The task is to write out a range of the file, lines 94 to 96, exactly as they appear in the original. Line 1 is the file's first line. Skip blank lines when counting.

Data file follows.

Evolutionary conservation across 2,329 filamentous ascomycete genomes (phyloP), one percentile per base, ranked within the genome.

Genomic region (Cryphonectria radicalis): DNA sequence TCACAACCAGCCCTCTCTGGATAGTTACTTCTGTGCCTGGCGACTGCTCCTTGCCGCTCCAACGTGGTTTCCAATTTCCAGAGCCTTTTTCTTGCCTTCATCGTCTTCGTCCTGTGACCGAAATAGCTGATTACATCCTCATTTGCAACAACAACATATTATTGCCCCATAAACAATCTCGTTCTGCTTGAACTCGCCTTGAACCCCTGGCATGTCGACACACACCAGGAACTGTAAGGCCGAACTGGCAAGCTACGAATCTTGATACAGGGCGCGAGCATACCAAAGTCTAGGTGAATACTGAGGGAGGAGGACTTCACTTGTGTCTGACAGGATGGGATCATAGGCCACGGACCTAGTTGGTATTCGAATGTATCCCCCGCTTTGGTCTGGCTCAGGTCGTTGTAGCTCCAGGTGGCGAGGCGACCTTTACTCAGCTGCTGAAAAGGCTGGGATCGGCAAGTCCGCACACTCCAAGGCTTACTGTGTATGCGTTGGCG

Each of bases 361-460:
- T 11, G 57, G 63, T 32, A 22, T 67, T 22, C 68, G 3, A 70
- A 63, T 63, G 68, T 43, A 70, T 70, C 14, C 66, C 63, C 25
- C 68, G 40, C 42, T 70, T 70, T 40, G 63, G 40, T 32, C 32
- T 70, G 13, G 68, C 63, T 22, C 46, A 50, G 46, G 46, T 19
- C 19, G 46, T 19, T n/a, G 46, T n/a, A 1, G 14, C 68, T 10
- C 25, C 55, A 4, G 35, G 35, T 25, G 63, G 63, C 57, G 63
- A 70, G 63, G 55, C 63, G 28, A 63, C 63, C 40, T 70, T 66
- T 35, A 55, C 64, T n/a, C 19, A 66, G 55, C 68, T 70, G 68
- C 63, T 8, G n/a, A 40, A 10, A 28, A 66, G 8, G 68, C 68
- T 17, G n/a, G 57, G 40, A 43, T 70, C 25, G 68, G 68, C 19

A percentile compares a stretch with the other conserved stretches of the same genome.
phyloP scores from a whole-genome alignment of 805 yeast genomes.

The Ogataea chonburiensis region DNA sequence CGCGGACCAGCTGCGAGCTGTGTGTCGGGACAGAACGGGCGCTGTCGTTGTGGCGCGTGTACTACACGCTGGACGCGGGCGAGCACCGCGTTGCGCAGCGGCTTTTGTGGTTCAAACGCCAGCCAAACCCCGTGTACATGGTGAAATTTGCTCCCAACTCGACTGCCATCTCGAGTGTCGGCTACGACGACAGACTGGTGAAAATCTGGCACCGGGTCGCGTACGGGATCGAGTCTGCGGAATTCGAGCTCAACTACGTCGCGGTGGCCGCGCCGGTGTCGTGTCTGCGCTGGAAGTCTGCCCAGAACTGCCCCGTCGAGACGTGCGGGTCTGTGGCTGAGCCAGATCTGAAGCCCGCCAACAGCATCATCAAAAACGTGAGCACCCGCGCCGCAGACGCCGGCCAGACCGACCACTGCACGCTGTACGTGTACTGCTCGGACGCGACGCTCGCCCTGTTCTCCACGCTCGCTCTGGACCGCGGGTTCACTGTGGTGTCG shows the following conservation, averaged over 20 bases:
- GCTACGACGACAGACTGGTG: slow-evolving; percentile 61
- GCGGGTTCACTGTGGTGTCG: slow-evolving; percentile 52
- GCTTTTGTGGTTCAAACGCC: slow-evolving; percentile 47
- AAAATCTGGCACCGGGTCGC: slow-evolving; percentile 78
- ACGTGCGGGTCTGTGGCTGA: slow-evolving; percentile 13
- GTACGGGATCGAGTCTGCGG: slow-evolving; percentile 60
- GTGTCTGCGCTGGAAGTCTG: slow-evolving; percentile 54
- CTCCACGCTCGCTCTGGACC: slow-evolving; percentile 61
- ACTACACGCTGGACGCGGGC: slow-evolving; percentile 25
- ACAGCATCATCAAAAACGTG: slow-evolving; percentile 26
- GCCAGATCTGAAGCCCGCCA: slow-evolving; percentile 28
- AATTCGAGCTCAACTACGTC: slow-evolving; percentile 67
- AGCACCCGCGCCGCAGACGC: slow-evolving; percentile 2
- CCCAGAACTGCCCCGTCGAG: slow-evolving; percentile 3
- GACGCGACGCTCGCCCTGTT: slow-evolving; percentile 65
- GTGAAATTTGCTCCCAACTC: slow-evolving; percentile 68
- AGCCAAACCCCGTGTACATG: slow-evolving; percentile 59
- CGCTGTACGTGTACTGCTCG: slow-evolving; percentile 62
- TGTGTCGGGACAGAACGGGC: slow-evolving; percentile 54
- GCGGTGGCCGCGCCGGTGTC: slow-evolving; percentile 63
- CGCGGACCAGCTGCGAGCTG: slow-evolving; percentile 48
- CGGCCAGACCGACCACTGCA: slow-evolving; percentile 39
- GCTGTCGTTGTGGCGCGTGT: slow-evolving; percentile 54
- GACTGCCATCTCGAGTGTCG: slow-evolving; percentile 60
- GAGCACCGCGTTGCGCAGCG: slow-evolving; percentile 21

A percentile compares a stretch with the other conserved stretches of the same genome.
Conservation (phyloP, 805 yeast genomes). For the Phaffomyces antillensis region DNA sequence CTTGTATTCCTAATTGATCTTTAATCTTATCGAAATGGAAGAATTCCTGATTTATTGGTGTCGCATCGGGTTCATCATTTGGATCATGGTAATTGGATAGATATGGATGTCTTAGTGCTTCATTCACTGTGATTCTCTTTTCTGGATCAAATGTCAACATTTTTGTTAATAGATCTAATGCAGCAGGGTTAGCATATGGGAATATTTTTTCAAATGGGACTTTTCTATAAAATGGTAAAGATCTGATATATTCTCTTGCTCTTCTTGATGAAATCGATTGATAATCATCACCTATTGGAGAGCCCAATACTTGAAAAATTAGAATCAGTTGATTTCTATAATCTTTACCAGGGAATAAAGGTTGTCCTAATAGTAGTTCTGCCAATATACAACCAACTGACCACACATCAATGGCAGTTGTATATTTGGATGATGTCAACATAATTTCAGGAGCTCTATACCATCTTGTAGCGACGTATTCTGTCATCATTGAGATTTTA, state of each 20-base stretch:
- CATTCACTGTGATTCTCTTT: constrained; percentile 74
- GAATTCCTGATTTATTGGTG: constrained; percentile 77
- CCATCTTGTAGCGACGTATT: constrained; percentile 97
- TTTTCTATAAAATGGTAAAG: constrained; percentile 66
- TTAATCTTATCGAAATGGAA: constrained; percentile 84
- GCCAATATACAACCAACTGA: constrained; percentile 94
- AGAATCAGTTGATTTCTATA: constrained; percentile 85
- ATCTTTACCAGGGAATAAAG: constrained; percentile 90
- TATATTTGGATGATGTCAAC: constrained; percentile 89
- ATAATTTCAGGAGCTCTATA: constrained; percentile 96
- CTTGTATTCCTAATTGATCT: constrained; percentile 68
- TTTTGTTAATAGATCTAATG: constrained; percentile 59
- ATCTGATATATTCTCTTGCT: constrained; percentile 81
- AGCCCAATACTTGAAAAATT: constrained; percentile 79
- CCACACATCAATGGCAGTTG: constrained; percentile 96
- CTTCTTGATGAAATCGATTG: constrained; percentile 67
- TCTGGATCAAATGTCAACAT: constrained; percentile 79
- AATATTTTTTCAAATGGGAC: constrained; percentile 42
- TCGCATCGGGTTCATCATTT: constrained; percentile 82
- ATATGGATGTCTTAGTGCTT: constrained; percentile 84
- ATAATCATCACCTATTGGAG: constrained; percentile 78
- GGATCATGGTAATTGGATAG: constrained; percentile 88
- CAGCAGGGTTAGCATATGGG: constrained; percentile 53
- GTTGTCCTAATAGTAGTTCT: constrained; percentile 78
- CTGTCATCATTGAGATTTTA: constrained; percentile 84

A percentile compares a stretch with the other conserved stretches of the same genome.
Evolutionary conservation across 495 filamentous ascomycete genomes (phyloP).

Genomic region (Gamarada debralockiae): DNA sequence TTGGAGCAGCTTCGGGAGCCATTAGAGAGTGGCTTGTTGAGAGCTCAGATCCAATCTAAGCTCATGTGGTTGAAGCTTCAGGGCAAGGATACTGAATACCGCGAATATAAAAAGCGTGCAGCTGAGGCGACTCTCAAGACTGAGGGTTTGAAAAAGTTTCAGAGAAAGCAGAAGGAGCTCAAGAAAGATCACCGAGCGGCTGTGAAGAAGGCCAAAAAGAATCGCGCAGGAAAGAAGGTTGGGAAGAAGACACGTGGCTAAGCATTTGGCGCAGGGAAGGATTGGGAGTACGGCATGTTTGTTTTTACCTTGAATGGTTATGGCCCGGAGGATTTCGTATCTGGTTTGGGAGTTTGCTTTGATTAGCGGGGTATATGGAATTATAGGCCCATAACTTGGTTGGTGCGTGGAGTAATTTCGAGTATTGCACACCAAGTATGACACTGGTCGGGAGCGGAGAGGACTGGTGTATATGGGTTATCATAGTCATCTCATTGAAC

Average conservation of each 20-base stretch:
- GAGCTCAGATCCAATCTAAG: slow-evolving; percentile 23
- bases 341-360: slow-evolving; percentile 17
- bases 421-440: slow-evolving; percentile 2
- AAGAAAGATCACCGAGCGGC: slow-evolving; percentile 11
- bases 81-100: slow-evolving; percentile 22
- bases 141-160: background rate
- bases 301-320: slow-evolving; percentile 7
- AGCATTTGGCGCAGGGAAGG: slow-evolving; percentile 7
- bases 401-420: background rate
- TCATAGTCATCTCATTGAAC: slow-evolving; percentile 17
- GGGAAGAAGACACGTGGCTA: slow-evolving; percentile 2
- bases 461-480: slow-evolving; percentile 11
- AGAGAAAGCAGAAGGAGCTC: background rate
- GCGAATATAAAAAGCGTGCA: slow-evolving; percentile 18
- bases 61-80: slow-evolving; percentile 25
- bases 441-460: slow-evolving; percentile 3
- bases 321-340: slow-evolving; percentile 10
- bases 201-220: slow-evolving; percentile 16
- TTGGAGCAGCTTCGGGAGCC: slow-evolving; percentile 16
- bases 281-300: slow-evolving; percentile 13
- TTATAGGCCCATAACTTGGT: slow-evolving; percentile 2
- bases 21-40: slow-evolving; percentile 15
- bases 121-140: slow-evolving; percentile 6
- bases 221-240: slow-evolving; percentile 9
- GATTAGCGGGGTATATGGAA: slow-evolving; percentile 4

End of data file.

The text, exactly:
- bases 21-40: slow-evolving; percentile 15
- bases 121-140: slow-evolving; percentile 6
- bases 221-240: slow-evolving; percentile 9